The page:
Updated: June 4, 2011 20:13 IST

Cut the clutter in stock charts

D. Murali
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Do not become a victim of ‘analysis paralysis,’ cautions Balkrishna M. Sadekar in ‘How to Make Money Trading with Candlestick Charts’ ( There are over a hundred technical indicators which traders use for deciphering the way a stock is heading, and traders can also program their own indicators and back-test the same on different stocks, the author explains.

“They can then tweak the parameters which define the indicators and try to make them as accurate as possible. Technical traders take great pride doing these exercises. However, many a time traders face the ‘analysis paralysis’ phenomenon. They have too many indicators and oscillators on the chart. This crowds the price action of the signal leading to indecision.”

Reminding that your goal as a trader is to identify the best possible support and resistance levels for the stock and act accordingly, the author warns that if you have five different moving averages, Fibonacci re-tracement levels, support-resistance lines, along with stochastics, MACD (moving average convergence-divergence), RSI (relative strength index), volume, on balance volume, and a few other oscillators set up on the chart, it can be very confusing. “Let the chart be clear. Pick your favourite oscillator, a couple of moving averages and your trend lines,” he urges, therefore.

A more compelling reason to keep things simple is that the different oscillators can show ‘oversold’ and ‘overbought’ conditions at different times. For instance, one oscillator might suggest that the stock is still heading down while another might suggest it has bottom-ed, Sadekar notes. “This again will lead to indecision on the part of traders as they will not be confident about the direction of the trade.”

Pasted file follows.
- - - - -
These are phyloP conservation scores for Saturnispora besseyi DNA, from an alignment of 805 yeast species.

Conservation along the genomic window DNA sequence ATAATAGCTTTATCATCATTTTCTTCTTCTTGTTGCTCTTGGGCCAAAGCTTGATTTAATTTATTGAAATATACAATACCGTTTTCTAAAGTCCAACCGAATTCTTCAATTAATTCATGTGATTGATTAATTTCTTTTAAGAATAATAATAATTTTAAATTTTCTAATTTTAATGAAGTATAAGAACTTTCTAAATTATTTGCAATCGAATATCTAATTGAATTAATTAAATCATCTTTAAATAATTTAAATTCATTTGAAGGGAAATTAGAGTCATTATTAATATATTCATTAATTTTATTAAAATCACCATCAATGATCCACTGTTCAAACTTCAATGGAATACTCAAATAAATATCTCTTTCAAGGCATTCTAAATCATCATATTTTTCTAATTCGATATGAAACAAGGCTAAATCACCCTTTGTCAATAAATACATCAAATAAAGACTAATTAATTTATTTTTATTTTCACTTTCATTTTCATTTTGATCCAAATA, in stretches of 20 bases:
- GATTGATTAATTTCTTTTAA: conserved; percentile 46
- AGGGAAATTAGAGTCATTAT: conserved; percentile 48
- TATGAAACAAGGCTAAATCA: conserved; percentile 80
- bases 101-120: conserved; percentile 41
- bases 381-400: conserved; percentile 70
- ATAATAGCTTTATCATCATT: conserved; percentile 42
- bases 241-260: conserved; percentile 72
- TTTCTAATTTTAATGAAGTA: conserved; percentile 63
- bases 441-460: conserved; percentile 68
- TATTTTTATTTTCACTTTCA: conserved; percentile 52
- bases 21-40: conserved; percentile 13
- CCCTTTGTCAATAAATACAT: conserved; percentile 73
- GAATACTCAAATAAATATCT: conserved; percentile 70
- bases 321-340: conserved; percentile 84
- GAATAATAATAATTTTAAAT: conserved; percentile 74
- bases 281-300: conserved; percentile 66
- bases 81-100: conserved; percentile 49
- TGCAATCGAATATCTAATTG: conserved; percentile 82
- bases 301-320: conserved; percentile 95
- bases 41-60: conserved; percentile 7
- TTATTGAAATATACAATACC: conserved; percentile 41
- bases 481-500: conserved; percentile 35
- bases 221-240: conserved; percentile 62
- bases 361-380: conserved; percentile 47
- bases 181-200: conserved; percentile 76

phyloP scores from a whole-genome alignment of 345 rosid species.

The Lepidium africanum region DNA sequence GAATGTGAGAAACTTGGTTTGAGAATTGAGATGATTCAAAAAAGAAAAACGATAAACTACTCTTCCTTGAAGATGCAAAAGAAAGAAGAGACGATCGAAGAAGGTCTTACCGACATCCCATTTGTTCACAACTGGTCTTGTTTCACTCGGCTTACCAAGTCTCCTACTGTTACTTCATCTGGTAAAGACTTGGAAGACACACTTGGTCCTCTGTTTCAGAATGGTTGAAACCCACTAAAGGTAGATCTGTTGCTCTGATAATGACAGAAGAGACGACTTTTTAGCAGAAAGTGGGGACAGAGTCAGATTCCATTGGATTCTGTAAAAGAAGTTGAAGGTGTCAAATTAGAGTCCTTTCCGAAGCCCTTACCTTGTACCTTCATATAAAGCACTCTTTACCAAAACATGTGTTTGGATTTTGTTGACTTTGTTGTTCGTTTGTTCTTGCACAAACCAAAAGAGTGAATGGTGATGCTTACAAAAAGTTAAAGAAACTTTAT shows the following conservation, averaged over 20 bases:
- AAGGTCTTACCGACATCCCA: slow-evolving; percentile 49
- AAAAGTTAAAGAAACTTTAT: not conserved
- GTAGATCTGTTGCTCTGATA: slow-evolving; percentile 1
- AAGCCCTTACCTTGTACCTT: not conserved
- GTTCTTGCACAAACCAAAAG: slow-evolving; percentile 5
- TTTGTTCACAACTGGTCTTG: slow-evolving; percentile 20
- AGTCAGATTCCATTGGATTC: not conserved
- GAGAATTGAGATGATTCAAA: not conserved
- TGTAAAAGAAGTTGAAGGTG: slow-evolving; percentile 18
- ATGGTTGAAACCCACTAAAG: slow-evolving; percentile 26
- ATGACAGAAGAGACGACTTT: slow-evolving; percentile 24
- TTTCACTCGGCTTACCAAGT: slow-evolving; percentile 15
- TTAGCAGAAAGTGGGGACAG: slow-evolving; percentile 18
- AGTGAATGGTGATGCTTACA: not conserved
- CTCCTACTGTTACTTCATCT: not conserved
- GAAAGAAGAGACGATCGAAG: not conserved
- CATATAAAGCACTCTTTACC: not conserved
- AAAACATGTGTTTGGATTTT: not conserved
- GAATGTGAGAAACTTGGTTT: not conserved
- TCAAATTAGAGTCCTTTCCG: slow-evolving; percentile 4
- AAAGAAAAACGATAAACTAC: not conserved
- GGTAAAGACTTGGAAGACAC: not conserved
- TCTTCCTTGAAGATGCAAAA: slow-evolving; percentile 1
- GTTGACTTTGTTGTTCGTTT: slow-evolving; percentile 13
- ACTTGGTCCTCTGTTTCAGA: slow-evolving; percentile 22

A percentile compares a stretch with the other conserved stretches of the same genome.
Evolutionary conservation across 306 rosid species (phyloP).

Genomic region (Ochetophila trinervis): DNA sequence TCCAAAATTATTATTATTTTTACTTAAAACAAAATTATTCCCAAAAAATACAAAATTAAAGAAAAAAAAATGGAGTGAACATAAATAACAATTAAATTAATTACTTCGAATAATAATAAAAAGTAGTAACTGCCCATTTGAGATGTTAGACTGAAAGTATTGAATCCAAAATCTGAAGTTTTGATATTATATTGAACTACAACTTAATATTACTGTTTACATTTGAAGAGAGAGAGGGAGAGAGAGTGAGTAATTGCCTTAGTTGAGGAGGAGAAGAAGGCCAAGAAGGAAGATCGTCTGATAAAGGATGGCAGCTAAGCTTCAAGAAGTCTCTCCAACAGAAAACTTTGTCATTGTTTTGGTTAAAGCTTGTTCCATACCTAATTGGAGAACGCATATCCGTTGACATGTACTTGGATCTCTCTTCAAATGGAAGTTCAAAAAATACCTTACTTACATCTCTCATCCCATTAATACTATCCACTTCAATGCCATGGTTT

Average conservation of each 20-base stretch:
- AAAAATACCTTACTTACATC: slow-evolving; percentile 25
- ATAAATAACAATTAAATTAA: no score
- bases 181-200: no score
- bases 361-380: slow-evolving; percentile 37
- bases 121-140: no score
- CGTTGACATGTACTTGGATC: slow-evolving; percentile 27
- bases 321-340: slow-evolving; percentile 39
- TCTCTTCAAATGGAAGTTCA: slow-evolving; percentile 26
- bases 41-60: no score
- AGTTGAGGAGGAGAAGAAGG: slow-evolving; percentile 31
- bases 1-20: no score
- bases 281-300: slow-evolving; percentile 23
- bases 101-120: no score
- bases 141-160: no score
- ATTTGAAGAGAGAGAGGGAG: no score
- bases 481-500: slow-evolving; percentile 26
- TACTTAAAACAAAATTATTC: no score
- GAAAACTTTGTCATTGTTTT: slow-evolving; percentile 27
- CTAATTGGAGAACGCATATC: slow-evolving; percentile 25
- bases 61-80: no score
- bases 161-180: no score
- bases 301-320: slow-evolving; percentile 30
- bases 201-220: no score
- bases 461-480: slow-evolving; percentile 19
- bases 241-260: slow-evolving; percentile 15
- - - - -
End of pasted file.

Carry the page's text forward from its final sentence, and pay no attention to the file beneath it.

Swim with the current

A section titled ‘The trend is your friend’ exhorts traders to trade only in the direction of the trend. What this means – for starters – is that, if a stock is trending up, you should only buy on candlestick buy signals, and sell out on sell signals; and not short sell on a sell signal. In the opposite, if a stock is trending down, then short sell on a candlestick sell signal and buy back on a buy signal; and do not buy long, the author instructs.

Likening the market to a flowing river, he adds that if the river is flowing upstream you should swim upstream, using the strength of the current to your advantage, rather than swimming downstream against the current. “So, too, with the markets. In an up trending stock, always buy on a candlestick buy signal. You can sell out when a sell signal appears to protect your profits. But shorting the stock is not advisable because the weight of the market is against you. When the stock breaks the trend line, a new dynamic is generated. Use the candlestick signals to short the stock at the right time.”

On the common dilemma that traders face about how to handle earnings reports, the author’s counsel is to avoid taking a position before the results are out. Adding that, as a candlestick trader, you can watch what candle formations occur after the earnings news is released and then take a decision to go long or short, he says that similar fundamental news – such as a drug approval decision, a huge contract decision, takeover speculation – should be treated the same way. “Always keep in mind that you are a trader, not a gambler. Any trading situation in which a news outcome can completely disrupt your rationale for entering a position should be avoided.”

Educative addition to the technical traders’ shelf.


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